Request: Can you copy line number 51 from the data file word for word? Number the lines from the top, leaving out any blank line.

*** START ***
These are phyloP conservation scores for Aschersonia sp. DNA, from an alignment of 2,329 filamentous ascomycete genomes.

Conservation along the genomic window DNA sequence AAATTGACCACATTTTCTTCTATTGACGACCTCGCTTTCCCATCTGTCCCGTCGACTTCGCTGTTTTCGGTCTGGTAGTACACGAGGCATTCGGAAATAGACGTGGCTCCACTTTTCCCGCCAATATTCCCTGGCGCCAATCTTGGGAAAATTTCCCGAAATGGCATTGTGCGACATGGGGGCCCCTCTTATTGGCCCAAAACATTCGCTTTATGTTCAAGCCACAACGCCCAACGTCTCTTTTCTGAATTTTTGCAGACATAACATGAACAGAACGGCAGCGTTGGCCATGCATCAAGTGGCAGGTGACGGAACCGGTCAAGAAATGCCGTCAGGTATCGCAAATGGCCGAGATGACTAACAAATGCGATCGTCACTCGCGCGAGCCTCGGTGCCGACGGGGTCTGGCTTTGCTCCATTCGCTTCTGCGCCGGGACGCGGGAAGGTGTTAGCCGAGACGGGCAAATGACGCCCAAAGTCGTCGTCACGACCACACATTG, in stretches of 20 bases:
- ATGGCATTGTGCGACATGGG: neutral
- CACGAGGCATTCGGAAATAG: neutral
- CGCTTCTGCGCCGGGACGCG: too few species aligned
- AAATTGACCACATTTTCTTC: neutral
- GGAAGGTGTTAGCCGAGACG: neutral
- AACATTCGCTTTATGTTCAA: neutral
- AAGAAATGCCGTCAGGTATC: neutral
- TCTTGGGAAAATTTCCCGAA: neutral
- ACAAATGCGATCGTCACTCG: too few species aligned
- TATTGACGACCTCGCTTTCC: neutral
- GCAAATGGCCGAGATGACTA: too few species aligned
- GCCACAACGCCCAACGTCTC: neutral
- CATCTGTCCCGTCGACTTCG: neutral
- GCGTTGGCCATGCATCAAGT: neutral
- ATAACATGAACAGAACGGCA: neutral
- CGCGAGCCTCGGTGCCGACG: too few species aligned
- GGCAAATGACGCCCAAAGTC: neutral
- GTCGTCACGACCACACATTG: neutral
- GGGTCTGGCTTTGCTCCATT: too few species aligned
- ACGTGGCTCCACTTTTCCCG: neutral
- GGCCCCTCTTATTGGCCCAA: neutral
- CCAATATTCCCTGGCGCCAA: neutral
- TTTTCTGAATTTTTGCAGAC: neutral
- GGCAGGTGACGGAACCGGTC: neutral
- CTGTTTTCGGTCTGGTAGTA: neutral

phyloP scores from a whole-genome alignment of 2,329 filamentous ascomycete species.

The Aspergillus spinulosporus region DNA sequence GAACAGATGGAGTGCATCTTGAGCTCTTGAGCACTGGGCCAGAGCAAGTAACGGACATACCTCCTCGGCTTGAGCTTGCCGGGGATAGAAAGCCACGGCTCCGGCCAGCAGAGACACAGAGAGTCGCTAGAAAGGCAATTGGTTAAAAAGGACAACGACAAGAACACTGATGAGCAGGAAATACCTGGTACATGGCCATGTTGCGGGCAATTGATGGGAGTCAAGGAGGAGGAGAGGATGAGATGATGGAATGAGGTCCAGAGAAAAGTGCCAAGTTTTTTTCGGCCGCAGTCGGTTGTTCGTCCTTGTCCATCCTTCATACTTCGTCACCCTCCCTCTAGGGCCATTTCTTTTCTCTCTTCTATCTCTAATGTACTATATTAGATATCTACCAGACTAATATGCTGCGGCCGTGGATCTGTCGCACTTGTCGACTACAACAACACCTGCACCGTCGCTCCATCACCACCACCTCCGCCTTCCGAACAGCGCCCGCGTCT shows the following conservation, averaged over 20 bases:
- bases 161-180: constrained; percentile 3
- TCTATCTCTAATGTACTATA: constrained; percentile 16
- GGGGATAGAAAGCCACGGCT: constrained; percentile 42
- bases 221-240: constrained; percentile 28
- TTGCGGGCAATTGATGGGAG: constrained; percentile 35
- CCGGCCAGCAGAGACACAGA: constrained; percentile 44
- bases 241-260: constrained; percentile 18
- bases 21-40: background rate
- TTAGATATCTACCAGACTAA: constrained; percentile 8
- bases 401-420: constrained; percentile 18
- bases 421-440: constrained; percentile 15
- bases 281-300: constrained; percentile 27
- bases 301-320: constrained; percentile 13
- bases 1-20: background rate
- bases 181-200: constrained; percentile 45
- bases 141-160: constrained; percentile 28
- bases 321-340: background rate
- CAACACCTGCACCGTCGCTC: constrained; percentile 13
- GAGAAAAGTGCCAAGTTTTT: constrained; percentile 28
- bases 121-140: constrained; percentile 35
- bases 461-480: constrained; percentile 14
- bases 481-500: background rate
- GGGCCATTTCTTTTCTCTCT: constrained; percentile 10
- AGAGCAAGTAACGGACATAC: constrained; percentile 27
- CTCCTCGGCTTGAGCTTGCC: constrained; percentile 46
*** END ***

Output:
- bases 481-500: background rate